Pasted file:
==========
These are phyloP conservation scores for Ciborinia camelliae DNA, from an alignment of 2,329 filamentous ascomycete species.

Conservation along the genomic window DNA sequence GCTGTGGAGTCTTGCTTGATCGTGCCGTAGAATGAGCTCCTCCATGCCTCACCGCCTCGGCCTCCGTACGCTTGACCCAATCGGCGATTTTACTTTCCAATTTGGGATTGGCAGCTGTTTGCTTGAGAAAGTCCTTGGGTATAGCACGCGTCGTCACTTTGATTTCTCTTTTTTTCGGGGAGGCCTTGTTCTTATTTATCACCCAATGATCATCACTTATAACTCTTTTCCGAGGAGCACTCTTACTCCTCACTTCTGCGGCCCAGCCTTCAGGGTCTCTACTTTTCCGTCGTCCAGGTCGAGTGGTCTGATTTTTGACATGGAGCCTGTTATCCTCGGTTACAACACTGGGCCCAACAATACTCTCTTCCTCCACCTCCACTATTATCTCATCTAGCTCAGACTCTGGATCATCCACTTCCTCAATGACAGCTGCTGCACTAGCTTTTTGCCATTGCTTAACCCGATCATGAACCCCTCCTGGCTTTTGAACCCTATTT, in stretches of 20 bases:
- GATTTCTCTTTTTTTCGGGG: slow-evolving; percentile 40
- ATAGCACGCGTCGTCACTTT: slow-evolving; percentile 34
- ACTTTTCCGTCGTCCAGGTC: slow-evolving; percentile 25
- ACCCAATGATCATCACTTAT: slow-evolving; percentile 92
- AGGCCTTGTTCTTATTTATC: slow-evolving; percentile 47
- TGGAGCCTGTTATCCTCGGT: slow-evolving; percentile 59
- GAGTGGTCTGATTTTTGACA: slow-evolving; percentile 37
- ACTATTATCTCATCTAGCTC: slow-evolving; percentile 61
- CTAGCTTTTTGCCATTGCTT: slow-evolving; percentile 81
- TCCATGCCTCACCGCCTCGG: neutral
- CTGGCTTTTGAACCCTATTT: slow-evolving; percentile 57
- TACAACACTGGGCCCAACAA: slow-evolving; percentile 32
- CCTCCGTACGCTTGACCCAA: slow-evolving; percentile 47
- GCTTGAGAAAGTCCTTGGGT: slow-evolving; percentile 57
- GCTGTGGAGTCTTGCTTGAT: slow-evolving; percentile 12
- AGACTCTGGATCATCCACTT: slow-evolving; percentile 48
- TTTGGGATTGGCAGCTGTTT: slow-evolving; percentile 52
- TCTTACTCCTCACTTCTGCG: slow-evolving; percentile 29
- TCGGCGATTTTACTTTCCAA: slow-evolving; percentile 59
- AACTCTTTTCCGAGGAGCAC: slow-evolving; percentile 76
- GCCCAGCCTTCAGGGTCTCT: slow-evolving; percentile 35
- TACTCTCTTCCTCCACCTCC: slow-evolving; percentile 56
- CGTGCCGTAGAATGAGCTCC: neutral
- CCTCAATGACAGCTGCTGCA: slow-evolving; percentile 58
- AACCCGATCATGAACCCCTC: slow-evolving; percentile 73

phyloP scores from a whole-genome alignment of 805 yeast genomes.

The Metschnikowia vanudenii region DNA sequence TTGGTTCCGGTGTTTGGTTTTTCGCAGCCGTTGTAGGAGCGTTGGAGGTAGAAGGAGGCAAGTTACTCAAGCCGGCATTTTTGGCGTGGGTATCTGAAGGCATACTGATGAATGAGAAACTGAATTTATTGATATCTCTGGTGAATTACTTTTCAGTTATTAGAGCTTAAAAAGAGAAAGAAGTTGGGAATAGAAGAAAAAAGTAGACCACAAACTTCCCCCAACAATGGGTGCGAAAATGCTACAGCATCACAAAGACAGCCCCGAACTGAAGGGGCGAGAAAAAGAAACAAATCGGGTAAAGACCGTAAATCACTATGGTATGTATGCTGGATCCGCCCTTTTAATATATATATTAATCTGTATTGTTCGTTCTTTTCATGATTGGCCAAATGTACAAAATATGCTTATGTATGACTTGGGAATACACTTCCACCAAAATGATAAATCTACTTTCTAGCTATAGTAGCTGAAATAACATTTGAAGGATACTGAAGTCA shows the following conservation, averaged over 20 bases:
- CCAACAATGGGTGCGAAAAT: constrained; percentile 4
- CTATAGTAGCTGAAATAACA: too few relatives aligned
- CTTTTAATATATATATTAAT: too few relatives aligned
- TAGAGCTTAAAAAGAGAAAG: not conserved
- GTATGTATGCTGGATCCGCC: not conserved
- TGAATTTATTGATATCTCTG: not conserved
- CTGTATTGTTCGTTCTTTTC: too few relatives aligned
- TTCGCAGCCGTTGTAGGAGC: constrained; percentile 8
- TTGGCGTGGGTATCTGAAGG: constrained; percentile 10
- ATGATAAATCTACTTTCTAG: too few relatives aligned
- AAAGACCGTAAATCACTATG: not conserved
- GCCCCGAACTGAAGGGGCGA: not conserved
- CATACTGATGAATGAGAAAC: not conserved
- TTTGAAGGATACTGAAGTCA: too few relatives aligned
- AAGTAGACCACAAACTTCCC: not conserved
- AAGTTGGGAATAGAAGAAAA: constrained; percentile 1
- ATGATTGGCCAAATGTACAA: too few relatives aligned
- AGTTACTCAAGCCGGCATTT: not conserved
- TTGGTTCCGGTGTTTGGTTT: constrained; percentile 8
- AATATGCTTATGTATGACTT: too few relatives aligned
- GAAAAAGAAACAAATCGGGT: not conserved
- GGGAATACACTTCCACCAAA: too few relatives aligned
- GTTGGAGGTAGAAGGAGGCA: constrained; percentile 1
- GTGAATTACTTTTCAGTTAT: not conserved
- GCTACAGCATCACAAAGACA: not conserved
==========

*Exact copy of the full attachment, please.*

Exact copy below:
These are phyloP conservation scores for Ciborinia camelliae DNA, from an alignment of 2,329 filamentous ascomycete species.

Conservation along the genomic window DNA sequence GCTGTGGAGTCTTGCTTGATCGTGCCGTAGAATGAGCTCCTCCATGCCTCACCGCCTCGGCCTCCGTACGCTTGACCCAATCGGCGATTTTACTTTCCAATTTGGGATTGGCAGCTGTTTGCTTGAGAAAGTCCTTGGGTATAGCACGCGTCGTCACTTTGATTTCTCTTTTTTTCGGGGAGGCCTTGTTCTTATTTATCACCCAATGATCATCACTTATAACTCTTTTCCGAGGAGCACTCTTACTCCTCACTTCTGCGGCCCAGCCTTCAGGGTCTCTACTTTTCCGTCGTCCAGGTCGAGTGGTCTGATTTTTGACATGGAGCCTGTTATCCTCGGTTACAACACTGGGCCCAACAATACTCTCTTCCTCCACCTCCACTATTATCTCATCTAGCTCAGACTCTGGATCATCCACTTCCTCAATGACAGCTGCTGCACTAGCTTTTTGCCATTGCTTAACCCGATCATGAACCCCTCCTGGCTTTTGAACCCTATTT, in stretches of 20 bases:
- GATTTCTCTTTTTTTCGGGG: slow-evolving; percentile 40
- ATAGCACGCGTCGTCACTTT: slow-evolving; percentile 34
- ACTTTTCCGTCGTCCAGGTC: slow-evolving; percentile 25
- ACCCAATGATCATCACTTAT: slow-evolving; percentile 92
- AGGCCTTGTTCTTATTTATC: slow-evolving; percentile 47
- TGGAGCCTGTTATCCTCGGT: slow-evolving; percentile 59
- GAGTGGTCTGATTTTTGACA: slow-evolving; percentile 37
- ACTATTATCTCATCTAGCTC: slow-evolving; percentile 61
- CTAGCTTTTTGCCATTGCTT: slow-evolving; percentile 81
- TCCATGCCTCACCGCCTCGG: neutral
- CTGGCTTTTGAACCCTATTT: slow-evolving; percentile 57
- TACAACACTGGGCCCAACAA: slow-evolving; percentile 32
- CCTCCGTACGCTTGACCCAA: slow-evolving; percentile 47
- GCTTGAGAAAGTCCTTGGGT: slow-evolving; percentile 57
- GCTGTGGAGTCTTGCTTGAT: slow-evolving; percentile 12
- AGACTCTGGATCATCCACTT: slow-evolving; percentile 48
- TTTGGGATTGGCAGCTGTTT: slow-evolving; percentile 52
- TCTTACTCCTCACTTCTGCG: slow-evolving; percentile 29
- TCGGCGATTTTACTTTCCAA: slow-evolving; percentile 59
- AACTCTTTTCCGAGGAGCAC: slow-evolving; percentile 76
- GCCCAGCCTTCAGGGTCTCT: slow-evolving; percentile 35
- TACTCTCTTCCTCCACCTCC: slow-evolving; percentile 56
- CGTGCCGTAGAATGAGCTCC: neutral
- CCTCAATGACAGCTGCTGCA: slow-evolving; percentile 58
- AACCCGATCATGAACCCCTC: slow-evolving; percentile 73

phyloP scores from a whole-genome alignment of 805 yeast genomes.

The Metschnikowia vanudenii region DNA sequence TTGGTTCCGGTGTTTGGTTTTTCGCAGCCGTTGTAGGAGCGTTGGAGGTAGAAGGAGGCAAGTTACTCAAGCCGGCATTTTTGGCGTGGGTATCTGAAGGCATACTGATGAATGAGAAACTGAATTTATTGATATCTCTGGTGAATTACTTTTCAGTTATTAGAGCTTAAAAAGAGAAAGAAGTTGGGAATAGAAGAAAAAAGTAGACCACAAACTTCCCCCAACAATGGGTGCGAAAATGCTACAGCATCACAAAGACAGCCCCGAACTGAAGGGGCGAGAAAAAGAAACAAATCGGGTAAAGACCGTAAATCACTATGGTATGTATGCTGGATCCGCCCTTTTAATATATATATTAATCTGTATTGTTCGTTCTTTTCATGATTGGCCAAATGTACAAAATATGCTTATGTATGACTTGGGAATACACTTCCACCAAAATGATAAATCTACTTTCTAGCTATAGTAGCTGAAATAACATTTGAAGGATACTGAAGTCA shows the following conservation, averaged over 20 bases:
- CCAACAATGGGTGCGAAAAT: constrained; percentile 4
- CTATAGTAGCTGAAATAACA: too few relatives aligned
- CTTTTAATATATATATTAAT: too few relatives aligned
- TAGAGCTTAAAAAGAGAAAG: not conserved
- GTATGTATGCTGGATCCGCC: not conserved
- TGAATTTATTGATATCTCTG: not conserved
- CTGTATTGTTCGTTCTTTTC: too few relatives aligned
- TTCGCAGCCGTTGTAGGAGC: constrained; percentile 8
- TTGGCGTGGGTATCTGAAGG: constrained; percentile 10
- ATGATAAATCTACTTTCTAG: too few relatives aligned
- AAAGACCGTAAATCACTATG: not conserved
- GCCCCGAACTGAAGGGGCGA: not conserved
- CATACTGATGAATGAGAAAC: not conserved
- TTTGAAGGATACTGAAGTCA: too few relatives aligned
- AAGTAGACCACAAACTTCCC: not conserved
- AAGTTGGGAATAGAAGAAAA: constrained; percentile 1
- ATGATTGGCCAAATGTACAA: too few relatives aligned
- AGTTACTCAAGCCGGCATTT: not conserved
- TTGGTTCCGGTGTTTGGTTT: constrained; percentile 8
- AATATGCTTATGTATGACTT: too few relatives aligned
- GAAAAAGAAACAAATCGGGT: not conserved
- GGGAATACACTTCCACCAAA: too few relatives aligned
- GTTGGAGGTAGAAGGAGGCA: constrained; percentile 1
- GTGAATTACTTTTCAGTTAT: not conserved
- GCTACAGCATCACAAAGACA: not conserved